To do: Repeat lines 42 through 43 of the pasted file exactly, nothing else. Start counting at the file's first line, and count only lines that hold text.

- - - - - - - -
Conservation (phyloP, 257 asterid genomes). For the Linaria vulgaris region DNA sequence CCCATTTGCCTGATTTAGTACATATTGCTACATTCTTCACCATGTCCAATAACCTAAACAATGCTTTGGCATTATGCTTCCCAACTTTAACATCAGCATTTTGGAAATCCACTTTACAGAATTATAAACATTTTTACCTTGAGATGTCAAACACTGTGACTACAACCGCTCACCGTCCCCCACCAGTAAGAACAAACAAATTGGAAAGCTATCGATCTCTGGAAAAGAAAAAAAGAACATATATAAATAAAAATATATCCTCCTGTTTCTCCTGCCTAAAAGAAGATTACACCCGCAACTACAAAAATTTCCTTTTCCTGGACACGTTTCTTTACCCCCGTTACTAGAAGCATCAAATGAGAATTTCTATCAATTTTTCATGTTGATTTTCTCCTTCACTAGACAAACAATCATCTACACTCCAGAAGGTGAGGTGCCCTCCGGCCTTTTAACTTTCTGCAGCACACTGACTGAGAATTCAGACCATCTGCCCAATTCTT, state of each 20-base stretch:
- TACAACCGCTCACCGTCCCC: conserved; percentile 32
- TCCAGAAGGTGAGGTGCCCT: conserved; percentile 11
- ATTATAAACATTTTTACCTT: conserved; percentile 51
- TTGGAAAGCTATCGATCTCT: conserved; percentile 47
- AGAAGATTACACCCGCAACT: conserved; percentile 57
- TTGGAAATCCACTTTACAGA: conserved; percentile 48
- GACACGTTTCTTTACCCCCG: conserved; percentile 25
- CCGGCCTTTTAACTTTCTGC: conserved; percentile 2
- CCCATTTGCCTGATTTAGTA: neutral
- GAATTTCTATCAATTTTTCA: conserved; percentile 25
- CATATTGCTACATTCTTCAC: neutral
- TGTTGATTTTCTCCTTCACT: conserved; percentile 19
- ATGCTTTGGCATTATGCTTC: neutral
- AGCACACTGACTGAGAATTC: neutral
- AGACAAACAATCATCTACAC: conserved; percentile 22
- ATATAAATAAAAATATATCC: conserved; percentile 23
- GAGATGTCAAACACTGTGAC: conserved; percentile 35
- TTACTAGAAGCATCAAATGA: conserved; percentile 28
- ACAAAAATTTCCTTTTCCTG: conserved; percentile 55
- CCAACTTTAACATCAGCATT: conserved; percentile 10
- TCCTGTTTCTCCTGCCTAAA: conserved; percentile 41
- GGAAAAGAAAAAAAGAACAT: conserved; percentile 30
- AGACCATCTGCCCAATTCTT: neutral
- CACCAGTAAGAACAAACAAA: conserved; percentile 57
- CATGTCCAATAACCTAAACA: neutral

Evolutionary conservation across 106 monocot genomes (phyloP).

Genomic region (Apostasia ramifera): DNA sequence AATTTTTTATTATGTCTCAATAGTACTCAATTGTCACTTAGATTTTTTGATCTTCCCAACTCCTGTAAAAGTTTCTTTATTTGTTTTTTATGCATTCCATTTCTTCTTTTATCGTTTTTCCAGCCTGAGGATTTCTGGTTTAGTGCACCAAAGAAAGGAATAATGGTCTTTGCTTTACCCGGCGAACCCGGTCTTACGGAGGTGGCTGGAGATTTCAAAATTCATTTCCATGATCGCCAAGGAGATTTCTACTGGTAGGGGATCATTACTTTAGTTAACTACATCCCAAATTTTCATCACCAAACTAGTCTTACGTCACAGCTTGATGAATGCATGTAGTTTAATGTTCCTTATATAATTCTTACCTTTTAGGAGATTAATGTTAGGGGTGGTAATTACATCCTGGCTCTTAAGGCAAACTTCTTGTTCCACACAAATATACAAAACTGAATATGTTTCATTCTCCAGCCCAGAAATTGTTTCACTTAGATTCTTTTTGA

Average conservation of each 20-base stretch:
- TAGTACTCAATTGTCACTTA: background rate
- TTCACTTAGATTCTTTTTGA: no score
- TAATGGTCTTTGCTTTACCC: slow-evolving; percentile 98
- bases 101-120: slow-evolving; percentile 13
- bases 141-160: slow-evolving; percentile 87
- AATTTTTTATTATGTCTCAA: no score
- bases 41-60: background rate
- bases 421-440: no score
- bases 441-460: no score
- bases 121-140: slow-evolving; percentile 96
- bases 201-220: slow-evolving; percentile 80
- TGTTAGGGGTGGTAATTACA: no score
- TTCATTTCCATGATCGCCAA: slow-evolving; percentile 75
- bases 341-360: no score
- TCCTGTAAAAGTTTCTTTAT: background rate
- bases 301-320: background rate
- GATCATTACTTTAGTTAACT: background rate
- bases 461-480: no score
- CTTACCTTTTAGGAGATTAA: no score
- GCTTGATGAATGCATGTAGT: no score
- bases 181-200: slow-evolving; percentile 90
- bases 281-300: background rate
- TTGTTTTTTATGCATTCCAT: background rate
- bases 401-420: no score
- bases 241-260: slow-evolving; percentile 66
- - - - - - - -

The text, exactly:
- TTCATTTCCATGATCGCCAA: slow-evolving; percentile 75
- bases 341-360: no score